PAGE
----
Hours: Mon.-Sat. 11 a.m.-4 p.m.; Mon.-Thu. 4-10 p.m.; Sat. 4-11 p.m.; Sun. 4-9 p.m.
Prices: Appetizers $7-11; salads/sandwiches, $5-10; entrees, $11-24
Fare: Contemporary American
Atmosphere: Sierra Club sophisticate
Liquor: Full bar plus BYOB for $10
We admit we're the opposite of suburbanites who never set foot in the city: city dwellers who feel mildly agoraphobic in the wide-open spaces of the suburbs. But every once in a while, something out there exerts a gravitational pull that lures us from our urban orbit. Most recently, we were drawn to Willow, a restaurant opened last summer by the proprietors of Aspinwall's Luma.
We drove over the river and through the woods to get there, and our first indication that Willow wasn't just another over-decorated shed in an over-lit strip mall was the parking lot. It's surrounded by wooded acres and, when we turned off our engine, the sound of a babbling brook filled our ears. On our way to the front door -- which looks like it was hand-hewn from some great ancient fallen trunk -- we looked up and saw stars.
Willow is an enchanted forest of dining rooms, eight in all. Each is different but all of them are quietly resplendent with imagery of branches bending in the wind -- from the custom ironwork to the votive holders to the justification of the type on the menu. We followed our host past a softly glowing bar and a lounge full of buttery leather club chairs to be seated in a cozy dining room with wainscoting and a slate-surrounded fireplace. The colors were subdued and the atmosphere restrained -- the better, we supposed, to let our food take center stage.
The menu itself presented a comprehensive selection of current national trends and classic local standards, from seared Ahi tuna to steak salad. The entrées bore the hallmarks of the now-familiar American contemporary style, replete with Asian touches and stacked ingredients. Our waiter was at pains to translate the kitchen's flourishes into terms we could not possibly fail to understand, describing chimichurri, for instance, as "South American ketchup."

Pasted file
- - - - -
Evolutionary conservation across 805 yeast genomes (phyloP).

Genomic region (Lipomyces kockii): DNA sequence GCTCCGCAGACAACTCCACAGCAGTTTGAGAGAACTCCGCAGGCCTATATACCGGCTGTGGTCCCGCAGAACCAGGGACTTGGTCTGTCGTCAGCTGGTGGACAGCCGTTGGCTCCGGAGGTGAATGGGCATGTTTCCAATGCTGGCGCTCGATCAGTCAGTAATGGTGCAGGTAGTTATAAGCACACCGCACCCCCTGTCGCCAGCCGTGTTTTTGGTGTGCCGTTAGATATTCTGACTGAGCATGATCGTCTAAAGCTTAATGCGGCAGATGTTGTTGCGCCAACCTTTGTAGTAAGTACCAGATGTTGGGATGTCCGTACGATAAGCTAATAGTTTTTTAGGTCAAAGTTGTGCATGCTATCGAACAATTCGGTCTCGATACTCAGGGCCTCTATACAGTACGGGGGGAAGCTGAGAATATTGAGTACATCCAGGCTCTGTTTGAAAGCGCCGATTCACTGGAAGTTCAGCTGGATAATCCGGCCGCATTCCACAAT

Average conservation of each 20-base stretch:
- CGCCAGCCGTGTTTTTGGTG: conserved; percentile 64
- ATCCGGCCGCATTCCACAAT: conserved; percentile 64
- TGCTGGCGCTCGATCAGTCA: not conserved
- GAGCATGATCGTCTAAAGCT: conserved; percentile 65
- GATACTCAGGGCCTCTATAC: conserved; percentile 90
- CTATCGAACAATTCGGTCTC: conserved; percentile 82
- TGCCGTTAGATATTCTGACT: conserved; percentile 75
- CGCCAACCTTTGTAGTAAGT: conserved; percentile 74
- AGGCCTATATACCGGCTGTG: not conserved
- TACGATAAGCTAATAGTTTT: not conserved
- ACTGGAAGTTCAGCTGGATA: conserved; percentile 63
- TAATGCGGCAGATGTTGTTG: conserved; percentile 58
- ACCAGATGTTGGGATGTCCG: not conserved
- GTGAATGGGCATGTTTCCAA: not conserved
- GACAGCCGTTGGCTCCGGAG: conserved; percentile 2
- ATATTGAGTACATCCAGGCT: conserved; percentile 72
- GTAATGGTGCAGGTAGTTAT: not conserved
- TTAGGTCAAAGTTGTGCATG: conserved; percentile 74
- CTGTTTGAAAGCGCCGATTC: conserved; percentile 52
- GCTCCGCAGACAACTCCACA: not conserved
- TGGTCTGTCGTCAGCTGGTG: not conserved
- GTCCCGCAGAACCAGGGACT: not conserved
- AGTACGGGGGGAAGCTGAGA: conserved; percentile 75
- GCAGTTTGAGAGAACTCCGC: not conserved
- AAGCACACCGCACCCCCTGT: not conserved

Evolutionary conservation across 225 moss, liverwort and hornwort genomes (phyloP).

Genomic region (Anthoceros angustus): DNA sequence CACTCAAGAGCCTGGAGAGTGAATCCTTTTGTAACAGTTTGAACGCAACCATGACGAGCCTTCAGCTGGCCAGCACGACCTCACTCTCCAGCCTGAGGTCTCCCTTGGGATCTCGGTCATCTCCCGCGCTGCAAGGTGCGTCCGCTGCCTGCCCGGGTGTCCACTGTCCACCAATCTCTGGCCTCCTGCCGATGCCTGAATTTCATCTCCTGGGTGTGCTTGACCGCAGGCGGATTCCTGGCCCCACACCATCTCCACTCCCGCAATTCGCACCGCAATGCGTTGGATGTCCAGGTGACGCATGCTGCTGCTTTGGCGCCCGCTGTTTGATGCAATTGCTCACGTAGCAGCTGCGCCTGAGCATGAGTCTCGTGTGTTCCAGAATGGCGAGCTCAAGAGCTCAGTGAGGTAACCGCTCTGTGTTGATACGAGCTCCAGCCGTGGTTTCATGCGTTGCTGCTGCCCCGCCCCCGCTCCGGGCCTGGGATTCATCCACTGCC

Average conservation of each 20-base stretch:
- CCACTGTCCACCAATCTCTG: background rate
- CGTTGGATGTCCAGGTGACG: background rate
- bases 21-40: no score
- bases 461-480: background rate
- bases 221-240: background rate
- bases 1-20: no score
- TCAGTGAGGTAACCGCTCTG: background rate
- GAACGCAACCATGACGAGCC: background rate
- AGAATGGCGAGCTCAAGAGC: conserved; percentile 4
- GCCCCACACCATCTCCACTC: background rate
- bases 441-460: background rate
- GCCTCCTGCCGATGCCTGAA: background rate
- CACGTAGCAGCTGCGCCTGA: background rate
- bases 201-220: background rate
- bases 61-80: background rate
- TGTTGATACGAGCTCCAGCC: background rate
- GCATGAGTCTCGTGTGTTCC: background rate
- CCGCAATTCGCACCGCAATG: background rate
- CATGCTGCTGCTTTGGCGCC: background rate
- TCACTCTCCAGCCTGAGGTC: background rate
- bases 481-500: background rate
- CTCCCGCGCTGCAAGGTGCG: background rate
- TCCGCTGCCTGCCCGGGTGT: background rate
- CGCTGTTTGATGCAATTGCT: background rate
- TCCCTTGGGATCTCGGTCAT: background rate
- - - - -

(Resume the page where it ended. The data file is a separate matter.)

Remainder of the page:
Angelique chose a seafood theme for her meal, beginning with shrimp bisque and leading up to an entrée plate of Atlantic salmon stuffed with crabcake. Almost thick enough to stand a spoon in, the bisque was smooth and rich, perhaps a smidge too salty, but studded with morsels of the most tender shrimp. The salmon was beautifully grilled and glazed with a sweet, citrusy sauce of oranges and Grand Marnier. The fish alone would have been a wonderful meal; Angelique thought the crab, though soft and flaky, would have contributed more had it been more seasoned. Wheels of grilled orange slice topped the salmon filet, a lovely, tasty touch.
Focusing on turf to Angelique's surf, Jason started with queso con carne, pulled pork atop a corn griddle cake with peppery melted cheese. The pork was tender enough, but lacked the heavenly blend of meat and fat that makes pulled pork his favorite. More disappointing was the corn cake, which was so sweet Jason thought jam would have been a more appropriate topping.
Jason's entrée, veal scaloppini, was topped with spinach, sun-dried tomatoes and mushrooms in an asiago-marsala sauce. The cutlet was tender and the vegetables' native characters shone through a light sauté, but the sauce unfortunately followed the sugary example of the corn cake.
We moved to the lounge to enjoy our dessert from the pillowy perch of an overstuffed sofa. Chocolate volcano cake was decadently delicious, beyond moist, oozing floes of fudgy lava from beneath a crust of chocolate ganache. Old-fashioned apple pie featured firm, sweet-tart apple slices piled high beneath a crumbly streusel topping. Jason found even this dessert too sweet, although Angelique didn't object.
Like the suburbs or hate them, no one would claim that they're at the vanguard of American culinary trends. Yet the very existence of a restaurant like Willow in the North Hills speaks to the recent remarkable sophistication of the American -- and even the Pittsburgh -- palate. We just wish Willow's chefs didn't think they needed to literally sweeten the deal. It's a wonderful restaurant that otherwise gets so much right; we implore the kitchen to trust its diners, put aside the sugar dish, and challenge our palates with subtler flavors.
Jason: 2.5 stars
Angelique: 3 stars